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Diabetologia. 2019 Mar;62(3):494-503. doi: 10.1007/s00125-018-4785-x. Epub 2018 Dec 1.

Substrate metabolism, hormone and cytokine levels and adipose tissue signalling in individuals with type 1 diabetes after insulin withdrawal and subsequent insulin therapy to model the initiating steps of ketoacidosis.

Author information

1
Medical Research Laboratory, Aarhus University, Nørrebrogade 44, building 3, DK-8000, Aarhus C, Denmark.
2
Department of Endocrinology and Internal Medicine, Aarhus University Hospital, Aarhus, Denmark.
3
Department of Nuclear Medicine, Aarhus University Hospital, Aarhus, Denmark.
4
The Novo Nordisk Foundation Center for Basic Metabolic Research, Section on Integrative Physiology, Faculty of Health and Medical Sciences, University of Copenhagen, Copenhagen, Denmark.
5
Section for Forensic Chemistry, Department of Forensic Medicine, Aarhus University, Aarhus, Denmark.
6
Research Laboratory for Biochemical Pathology and Department of Biomedicine, Aarhus University, Aarhus, Denmark.
7
Department of Clinical Pharmacology, Aarhus University Hospital, Aarhus, Denmark.
8
Medical Research Laboratory, Aarhus University, Nørrebrogade 44, building 3, DK-8000, Aarhus C, Denmark. niels.moeller@clin.au.dk.
9
Department of Endocrinology and Internal Medicine, Aarhus University Hospital, Aarhus, Denmark. niels.moeller@clin.au.dk.

Abstract

AIMS/HYPOTHESIS:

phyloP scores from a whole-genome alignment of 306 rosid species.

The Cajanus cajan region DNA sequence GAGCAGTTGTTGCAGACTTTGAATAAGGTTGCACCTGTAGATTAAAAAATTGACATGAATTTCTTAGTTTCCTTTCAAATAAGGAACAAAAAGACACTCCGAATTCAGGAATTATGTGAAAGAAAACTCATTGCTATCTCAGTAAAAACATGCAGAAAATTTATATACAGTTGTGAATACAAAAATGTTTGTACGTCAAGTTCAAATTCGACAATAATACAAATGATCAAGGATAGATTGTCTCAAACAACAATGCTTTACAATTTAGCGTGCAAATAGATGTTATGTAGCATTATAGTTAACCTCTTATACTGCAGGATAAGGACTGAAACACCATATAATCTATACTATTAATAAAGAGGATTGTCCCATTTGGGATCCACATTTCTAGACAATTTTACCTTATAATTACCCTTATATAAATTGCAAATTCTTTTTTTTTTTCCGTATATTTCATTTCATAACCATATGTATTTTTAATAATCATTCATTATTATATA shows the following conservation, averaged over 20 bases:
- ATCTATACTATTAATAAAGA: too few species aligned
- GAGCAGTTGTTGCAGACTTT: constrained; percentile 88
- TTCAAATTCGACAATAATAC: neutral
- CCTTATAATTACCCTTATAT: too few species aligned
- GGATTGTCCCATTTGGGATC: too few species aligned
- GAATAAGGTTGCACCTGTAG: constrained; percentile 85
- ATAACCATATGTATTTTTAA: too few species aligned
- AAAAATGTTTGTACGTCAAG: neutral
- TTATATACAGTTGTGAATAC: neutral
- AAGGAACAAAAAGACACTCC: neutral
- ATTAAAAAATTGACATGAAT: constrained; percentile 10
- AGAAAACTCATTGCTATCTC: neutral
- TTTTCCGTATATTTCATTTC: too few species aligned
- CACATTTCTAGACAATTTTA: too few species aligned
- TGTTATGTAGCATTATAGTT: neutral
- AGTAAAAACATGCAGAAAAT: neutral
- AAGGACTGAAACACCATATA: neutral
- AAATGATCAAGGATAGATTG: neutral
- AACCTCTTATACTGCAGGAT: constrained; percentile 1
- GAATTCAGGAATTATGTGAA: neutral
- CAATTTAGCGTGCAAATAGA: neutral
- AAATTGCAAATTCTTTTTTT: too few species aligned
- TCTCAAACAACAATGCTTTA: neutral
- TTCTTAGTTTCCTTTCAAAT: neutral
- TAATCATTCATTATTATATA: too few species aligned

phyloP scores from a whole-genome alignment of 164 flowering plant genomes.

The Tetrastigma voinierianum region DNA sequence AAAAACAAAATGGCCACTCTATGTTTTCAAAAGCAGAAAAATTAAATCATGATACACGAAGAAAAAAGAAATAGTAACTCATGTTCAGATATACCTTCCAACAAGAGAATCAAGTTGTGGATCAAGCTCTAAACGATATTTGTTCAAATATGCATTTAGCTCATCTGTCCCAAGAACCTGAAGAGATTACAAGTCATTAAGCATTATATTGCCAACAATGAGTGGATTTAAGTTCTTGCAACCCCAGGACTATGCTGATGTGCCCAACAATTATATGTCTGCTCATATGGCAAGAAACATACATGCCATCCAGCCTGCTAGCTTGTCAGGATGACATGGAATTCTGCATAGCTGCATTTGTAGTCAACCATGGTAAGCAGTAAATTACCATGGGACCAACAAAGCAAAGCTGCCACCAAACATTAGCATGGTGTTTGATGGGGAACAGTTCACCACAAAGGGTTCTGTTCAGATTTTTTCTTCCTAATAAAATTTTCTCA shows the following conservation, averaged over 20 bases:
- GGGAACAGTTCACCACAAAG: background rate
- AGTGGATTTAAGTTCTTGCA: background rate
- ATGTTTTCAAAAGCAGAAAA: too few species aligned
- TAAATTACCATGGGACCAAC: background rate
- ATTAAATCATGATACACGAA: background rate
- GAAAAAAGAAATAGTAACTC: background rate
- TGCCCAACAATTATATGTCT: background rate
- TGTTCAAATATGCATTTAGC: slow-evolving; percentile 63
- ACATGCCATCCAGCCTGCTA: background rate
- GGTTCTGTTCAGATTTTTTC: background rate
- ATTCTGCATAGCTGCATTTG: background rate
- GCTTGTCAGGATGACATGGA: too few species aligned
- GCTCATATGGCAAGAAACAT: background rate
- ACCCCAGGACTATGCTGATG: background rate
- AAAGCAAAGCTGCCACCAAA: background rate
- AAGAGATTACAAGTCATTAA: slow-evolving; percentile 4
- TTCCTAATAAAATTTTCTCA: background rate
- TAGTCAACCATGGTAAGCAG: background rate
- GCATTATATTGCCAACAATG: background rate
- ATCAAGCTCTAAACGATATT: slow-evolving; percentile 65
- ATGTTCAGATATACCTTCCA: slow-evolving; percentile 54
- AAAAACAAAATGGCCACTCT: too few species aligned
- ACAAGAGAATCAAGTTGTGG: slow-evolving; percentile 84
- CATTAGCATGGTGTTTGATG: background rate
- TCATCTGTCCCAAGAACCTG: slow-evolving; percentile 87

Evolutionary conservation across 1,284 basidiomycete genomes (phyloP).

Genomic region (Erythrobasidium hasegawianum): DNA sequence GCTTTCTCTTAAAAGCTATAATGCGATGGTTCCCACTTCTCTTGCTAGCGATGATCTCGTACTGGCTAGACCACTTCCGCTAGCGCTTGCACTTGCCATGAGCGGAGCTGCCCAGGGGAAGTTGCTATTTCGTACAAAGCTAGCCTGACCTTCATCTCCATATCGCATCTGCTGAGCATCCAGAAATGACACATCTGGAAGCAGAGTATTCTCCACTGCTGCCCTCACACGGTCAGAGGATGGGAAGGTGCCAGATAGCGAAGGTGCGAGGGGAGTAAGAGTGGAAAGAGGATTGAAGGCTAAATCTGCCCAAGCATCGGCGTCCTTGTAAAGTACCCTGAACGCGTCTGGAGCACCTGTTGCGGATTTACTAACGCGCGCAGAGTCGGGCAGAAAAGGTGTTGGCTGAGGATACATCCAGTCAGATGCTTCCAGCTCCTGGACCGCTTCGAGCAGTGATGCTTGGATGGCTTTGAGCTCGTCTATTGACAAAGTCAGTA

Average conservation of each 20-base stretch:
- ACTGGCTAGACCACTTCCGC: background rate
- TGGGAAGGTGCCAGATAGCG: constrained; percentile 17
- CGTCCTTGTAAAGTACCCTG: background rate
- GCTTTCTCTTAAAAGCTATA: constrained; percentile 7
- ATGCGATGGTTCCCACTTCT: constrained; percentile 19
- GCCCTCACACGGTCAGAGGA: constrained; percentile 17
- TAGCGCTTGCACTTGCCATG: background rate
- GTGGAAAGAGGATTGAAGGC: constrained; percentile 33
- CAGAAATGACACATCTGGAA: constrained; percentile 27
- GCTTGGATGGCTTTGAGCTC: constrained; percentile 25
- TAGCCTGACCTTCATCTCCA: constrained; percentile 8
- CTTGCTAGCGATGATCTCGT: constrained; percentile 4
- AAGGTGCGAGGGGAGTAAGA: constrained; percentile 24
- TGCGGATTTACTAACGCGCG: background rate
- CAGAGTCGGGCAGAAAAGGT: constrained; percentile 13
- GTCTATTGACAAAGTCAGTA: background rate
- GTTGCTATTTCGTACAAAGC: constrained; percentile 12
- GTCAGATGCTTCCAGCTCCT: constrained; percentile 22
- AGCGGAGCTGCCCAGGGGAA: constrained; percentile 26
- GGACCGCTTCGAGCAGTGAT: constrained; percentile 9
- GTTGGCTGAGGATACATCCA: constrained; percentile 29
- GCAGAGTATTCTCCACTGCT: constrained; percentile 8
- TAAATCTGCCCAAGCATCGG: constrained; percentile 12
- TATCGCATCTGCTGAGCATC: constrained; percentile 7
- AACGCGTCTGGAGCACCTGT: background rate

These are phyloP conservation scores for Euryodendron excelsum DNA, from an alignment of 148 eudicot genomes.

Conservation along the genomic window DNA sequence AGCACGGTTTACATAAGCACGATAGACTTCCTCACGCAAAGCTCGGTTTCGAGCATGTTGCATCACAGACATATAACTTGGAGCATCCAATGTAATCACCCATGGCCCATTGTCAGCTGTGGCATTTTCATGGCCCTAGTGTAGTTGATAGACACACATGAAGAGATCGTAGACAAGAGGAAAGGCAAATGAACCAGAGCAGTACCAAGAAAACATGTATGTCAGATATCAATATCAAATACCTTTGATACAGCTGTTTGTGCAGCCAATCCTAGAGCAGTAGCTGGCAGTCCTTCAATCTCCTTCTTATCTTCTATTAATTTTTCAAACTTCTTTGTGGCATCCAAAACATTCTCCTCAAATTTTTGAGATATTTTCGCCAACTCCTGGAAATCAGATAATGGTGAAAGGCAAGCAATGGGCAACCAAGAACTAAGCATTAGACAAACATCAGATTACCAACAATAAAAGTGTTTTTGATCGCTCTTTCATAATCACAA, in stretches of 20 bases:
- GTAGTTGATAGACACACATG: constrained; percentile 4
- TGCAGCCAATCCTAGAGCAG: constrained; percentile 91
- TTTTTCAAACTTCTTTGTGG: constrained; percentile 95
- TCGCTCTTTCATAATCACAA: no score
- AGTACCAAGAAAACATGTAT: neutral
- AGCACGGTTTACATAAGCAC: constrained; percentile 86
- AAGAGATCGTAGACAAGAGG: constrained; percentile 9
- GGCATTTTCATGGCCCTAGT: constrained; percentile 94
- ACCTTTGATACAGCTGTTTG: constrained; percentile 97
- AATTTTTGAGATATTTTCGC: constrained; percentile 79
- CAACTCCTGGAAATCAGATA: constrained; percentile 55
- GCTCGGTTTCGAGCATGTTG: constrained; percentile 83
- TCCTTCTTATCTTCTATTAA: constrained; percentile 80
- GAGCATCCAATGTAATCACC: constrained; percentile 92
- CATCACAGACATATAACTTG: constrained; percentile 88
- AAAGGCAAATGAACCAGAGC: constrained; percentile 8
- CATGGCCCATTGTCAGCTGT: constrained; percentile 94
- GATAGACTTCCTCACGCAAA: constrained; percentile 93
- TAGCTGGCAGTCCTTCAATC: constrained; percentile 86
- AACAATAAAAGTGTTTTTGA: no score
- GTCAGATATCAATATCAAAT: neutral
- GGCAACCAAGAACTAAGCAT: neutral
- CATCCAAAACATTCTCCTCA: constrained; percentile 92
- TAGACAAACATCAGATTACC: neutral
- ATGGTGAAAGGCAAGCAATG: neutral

Lack of insulin and infection/inflammation are the two most common causes of diabetic ketoacidosis (DKA). We used insulin withdrawal followed by insulin administration as a clinical model to define effects on substrate metabolism and to test whether increased levels of counter-regulatory hormones and cytokines and altered adipose tissue signalling participate in the early phases of DKA.

METHODS:

Nine individuals with type 1 diabetes, without complications, were randomly studied twice, in a crossover design, for 5 h followed by 2.5 h high-dose insulin clamp: (1) insulin-controlled euglycaemia (control) and (2) after 14 h of insulin withdrawal in a university hospital setting.

RESULTS:

Insulin withdrawal increased levels of glucose (6.1 ± 0.5 vs 18.6 ± 0.5 mmol/l), NEFA, 3-OHB (127 ± 18 vs 1837 ± 298 μmol/l), glucagon, cortisol and growth hormone and decreased HCO3- and pH, without affecting catecholamine or cytokine levels. Whole-body energy expenditure, endogenous glucose production (1.55 ± 0.13 vs 2.70 ± 0.31 mg kg-1 min-1), glucose turnover, non-oxidative glucose disposal, lipid oxidation, palmitate flux (73 [range 39-104] vs 239 [151-474] μmol/min), protein oxidation and phenylalanine flux all increased, whereas glucose oxidation decreased. In adipose tissue, Ser473 phosphorylation of Akt and mRNA levels of G0S2 decreased, whereas CGI-58 (also known as ABHD5) mRNA increased. Protein levels of adipose triglyceride lipase (ATGL) and hormone-sensitive lipase phosphorylations were unaltered. Insulin therapy decreased plasma glucose concentrations dramatically after insulin withdrawal, without any detectable effect on net forearm glucose uptake.

CONCLUSIONS/INTERPRETATION:

Release of counter-regulatory hormones and overall increased catabolism, including lipolysis, are prominent features of preacidotic ketosis induced by insulin withdrawal, and dampening of Akt insulin signalling and transcriptional modulation of ATGL activity are involved. The lack of any increase in net forearm glucose uptake during insulin therapy after insulin withdrawal indicates muscle insulin resistance.

TRIAL REGISTRATION:

ClinicalTrials.gov NCT02077348 FUNDING: This study was supported by Aarhus University and the KETO Study Group/Danish Agency for Science Technology and Innovation.

KEYWORDS:

Adipose tissue; Cytokines; Hormones; Insulin; Ketoacidosis; Lipolysis

PMID:
30506451
DOI:
10.1007/s00125-018-4785-x

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